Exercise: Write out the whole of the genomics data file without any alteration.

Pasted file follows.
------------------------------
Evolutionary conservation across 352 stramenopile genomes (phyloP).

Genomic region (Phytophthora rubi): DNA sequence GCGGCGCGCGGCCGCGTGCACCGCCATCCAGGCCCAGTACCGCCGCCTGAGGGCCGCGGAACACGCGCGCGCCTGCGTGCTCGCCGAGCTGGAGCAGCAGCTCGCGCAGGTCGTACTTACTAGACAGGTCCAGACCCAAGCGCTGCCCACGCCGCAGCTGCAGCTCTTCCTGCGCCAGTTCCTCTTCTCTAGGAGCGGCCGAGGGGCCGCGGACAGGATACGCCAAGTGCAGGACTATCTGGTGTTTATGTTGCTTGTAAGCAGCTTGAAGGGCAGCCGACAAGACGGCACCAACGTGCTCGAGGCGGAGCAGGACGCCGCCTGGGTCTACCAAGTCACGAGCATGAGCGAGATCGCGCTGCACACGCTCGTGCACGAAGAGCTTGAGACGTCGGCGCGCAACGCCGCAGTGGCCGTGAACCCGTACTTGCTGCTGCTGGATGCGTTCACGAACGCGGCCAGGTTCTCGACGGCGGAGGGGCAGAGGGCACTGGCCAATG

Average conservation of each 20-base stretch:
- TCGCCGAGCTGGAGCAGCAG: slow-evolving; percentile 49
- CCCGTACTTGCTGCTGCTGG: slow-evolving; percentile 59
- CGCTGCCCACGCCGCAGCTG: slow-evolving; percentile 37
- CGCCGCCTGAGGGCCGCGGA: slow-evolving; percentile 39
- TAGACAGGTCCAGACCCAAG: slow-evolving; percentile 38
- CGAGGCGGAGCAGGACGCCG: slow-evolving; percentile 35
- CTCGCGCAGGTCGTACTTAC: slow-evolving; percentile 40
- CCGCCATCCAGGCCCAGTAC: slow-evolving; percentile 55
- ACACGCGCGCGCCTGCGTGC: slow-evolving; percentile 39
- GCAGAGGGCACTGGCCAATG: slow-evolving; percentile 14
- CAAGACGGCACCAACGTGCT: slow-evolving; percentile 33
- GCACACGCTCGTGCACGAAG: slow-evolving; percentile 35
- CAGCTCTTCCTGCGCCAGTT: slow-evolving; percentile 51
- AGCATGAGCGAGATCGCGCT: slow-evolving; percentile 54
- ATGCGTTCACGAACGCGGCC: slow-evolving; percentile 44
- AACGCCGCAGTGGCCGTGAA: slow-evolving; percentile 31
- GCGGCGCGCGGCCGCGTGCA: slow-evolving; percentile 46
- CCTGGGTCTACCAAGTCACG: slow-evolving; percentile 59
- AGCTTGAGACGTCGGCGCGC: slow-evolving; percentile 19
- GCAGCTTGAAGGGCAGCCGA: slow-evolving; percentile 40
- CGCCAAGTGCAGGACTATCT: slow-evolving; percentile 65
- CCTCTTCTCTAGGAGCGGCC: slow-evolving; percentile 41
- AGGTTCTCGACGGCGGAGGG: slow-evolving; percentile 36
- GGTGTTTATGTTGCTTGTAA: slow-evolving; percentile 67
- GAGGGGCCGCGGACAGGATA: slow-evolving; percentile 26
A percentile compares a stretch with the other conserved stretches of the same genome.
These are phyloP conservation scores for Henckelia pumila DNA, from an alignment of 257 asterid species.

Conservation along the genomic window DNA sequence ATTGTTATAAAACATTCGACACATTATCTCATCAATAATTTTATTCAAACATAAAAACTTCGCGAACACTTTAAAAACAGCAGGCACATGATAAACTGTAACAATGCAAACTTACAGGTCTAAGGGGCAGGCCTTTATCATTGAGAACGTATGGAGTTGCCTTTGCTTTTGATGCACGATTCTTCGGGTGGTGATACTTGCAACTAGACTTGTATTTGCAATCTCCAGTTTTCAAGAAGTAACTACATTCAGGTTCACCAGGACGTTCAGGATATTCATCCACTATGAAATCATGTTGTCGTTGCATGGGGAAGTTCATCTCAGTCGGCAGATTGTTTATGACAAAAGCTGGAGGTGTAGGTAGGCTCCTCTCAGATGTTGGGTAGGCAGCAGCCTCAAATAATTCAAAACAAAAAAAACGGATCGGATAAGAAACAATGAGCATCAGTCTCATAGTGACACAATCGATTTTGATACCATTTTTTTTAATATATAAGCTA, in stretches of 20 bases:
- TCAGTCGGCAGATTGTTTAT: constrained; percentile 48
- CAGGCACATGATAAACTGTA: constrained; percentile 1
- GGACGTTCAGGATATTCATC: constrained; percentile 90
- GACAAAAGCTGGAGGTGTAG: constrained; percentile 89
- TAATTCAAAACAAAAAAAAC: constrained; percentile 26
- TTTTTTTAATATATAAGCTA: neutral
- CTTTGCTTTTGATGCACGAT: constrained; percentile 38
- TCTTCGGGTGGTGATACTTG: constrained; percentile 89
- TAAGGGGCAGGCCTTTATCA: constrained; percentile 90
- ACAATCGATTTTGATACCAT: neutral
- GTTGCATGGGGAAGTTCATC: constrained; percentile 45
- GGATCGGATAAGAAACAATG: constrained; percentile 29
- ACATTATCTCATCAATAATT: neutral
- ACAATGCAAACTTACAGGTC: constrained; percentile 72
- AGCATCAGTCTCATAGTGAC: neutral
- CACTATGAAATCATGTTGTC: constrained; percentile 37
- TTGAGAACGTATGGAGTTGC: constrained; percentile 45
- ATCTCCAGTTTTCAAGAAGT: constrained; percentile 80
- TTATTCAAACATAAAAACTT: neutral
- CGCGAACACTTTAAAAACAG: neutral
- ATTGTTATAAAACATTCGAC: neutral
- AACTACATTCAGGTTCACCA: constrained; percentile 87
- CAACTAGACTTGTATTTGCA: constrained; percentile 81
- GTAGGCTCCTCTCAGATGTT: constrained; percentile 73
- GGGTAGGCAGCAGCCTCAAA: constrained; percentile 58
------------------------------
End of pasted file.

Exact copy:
Evolutionary conservation across 352 stramenopile genomes (phyloP).

Genomic region (Phytophthora rubi): DNA sequence GCGGCGCGCGGCCGCGTGCACCGCCATCCAGGCCCAGTACCGCCGCCTGAGGGCCGCGGAACACGCGCGCGCCTGCGTGCTCGCCGAGCTGGAGCAGCAGCTCGCGCAGGTCGTACTTACTAGACAGGTCCAGACCCAAGCGCTGCCCACGCCGCAGCTGCAGCTCTTCCTGCGCCAGTTCCTCTTCTCTAGGAGCGGCCGAGGGGCCGCGGACAGGATACGCCAAGTGCAGGACTATCTGGTGTTTATGTTGCTTGTAAGCAGCTTGAAGGGCAGCCGACAAGACGGCACCAACGTGCTCGAGGCGGAGCAGGACGCCGCCTGGGTCTACCAAGTCACGAGCATGAGCGAGATCGCGCTGCACACGCTCGTGCACGAAGAGCTTGAGACGTCGGCGCGCAACGCCGCAGTGGCCGTGAACCCGTACTTGCTGCTGCTGGATGCGTTCACGAACGCGGCCAGGTTCTCGACGGCGGAGGGGCAGAGGGCACTGGCCAATG

Average conservation of each 20-base stretch:
- TCGCCGAGCTGGAGCAGCAG: slow-evolving; percentile 49
- CCCGTACTTGCTGCTGCTGG: slow-evolving; percentile 59
- CGCTGCCCACGCCGCAGCTG: slow-evolving; percentile 37
- CGCCGCCTGAGGGCCGCGGA: slow-evolving; percentile 39
- TAGACAGGTCCAGACCCAAG: slow-evolving; percentile 38
- CGAGGCGGAGCAGGACGCCG: slow-evolving; percentile 35
- CTCGCGCAGGTCGTACTTAC: slow-evolving; percentile 40
- CCGCCATCCAGGCCCAGTAC: slow-evolving; percentile 55
- ACACGCGCGCGCCTGCGTGC: slow-evolving; percentile 39
- GCAGAGGGCACTGGCCAATG: slow-evolving; percentile 14
- CAAGACGGCACCAACGTGCT: slow-evolving; percentile 33
- GCACACGCTCGTGCACGAAG: slow-evolving; percentile 35
- CAGCTCTTCCTGCGCCAGTT: slow-evolving; percentile 51
- AGCATGAGCGAGATCGCGCT: slow-evolving; percentile 54
- ATGCGTTCACGAACGCGGCC: slow-evolving; percentile 44
- AACGCCGCAGTGGCCGTGAA: slow-evolving; percentile 31
- GCGGCGCGCGGCCGCGTGCA: slow-evolving; percentile 46
- CCTGGGTCTACCAAGTCACG: slow-evolving; percentile 59
- AGCTTGAGACGTCGGCGCGC: slow-evolving; percentile 19
- GCAGCTTGAAGGGCAGCCGA: slow-evolving; percentile 40
- CGCCAAGTGCAGGACTATCT: slow-evolving; percentile 65
- CCTCTTCTCTAGGAGCGGCC: slow-evolving; percentile 41
- AGGTTCTCGACGGCGGAGGG: slow-evolving; percentile 36
- GGTGTTTATGTTGCTTGTAA: slow-evolving; percentile 67
- GAGGGGCCGCGGACAGGATA: slow-evolving; percentile 26
A percentile compares a stretch with the other conserved stretches of the same genome.
These are phyloP conservation scores for Henckelia pumila DNA, from an alignment of 257 asterid species.

Conservation along the genomic window DNA sequence ATTGTTATAAAACATTCGACACATTATCTCATCAATAATTTTATTCAAACATAAAAACTTCGCGAACACTTTAAAAACAGCAGGCACATGATAAACTGTAACAATGCAAACTTACAGGTCTAAGGGGCAGGCCTTTATCATTGAGAACGTATGGAGTTGCCTTTGCTTTTGATGCACGATTCTTCGGGTGGTGATACTTGCAACTAGACTTGTATTTGCAATCTCCAGTTTTCAAGAAGTAACTACATTCAGGTTCACCAGGACGTTCAGGATATTCATCCACTATGAAATCATGTTGTCGTTGCATGGGGAAGTTCATCTCAGTCGGCAGATTGTTTATGACAAAAGCTGGAGGTGTAGGTAGGCTCCTCTCAGATGTTGGGTAGGCAGCAGCCTCAAATAATTCAAAACAAAAAAAACGGATCGGATAAGAAACAATGAGCATCAGTCTCATAGTGACACAATCGATTTTGATACCATTTTTTTTAATATATAAGCTA, in stretches of 20 bases:
- TCAGTCGGCAGATTGTTTAT: constrained; percentile 48
- CAGGCACATGATAAACTGTA: constrained; percentile 1
- GGACGTTCAGGATATTCATC: constrained; percentile 90
- GACAAAAGCTGGAGGTGTAG: constrained; percentile 89
- TAATTCAAAACAAAAAAAAC: constrained; percentile 26
- TTTTTTTAATATATAAGCTA: neutral
- CTTTGCTTTTGATGCACGAT: constrained; percentile 38
- TCTTCGGGTGGTGATACTTG: constrained; percentile 89
- TAAGGGGCAGGCCTTTATCA: constrained; percentile 90
- ACAATCGATTTTGATACCAT: neutral
- GTTGCATGGGGAAGTTCATC: constrained; percentile 45
- GGATCGGATAAGAAACAATG: constrained; percentile 29
- ACATTATCTCATCAATAATT: neutral
- ACAATGCAAACTTACAGGTC: constrained; percentile 72
- AGCATCAGTCTCATAGTGAC: neutral
- CACTATGAAATCATGTTGTC: constrained; percentile 37
- TTGAGAACGTATGGAGTTGC: constrained; percentile 45
- ATCTCCAGTTTTCAAGAAGT: constrained; percentile 80
- TTATTCAAACATAAAAACTT: neutral
- CGCGAACACTTTAAAAACAG: neutral
- ATTGTTATAAAACATTCGAC: neutral
- AACTACATTCAGGTTCACCA: constrained; percentile 87
- CAACTAGACTTGTATTTGCA: constrained; percentile 81
- GTAGGCTCCTCTCAGATGTT: constrained; percentile 73
- GGGTAGGCAGCAGCCTCAAA: constrained; percentile 58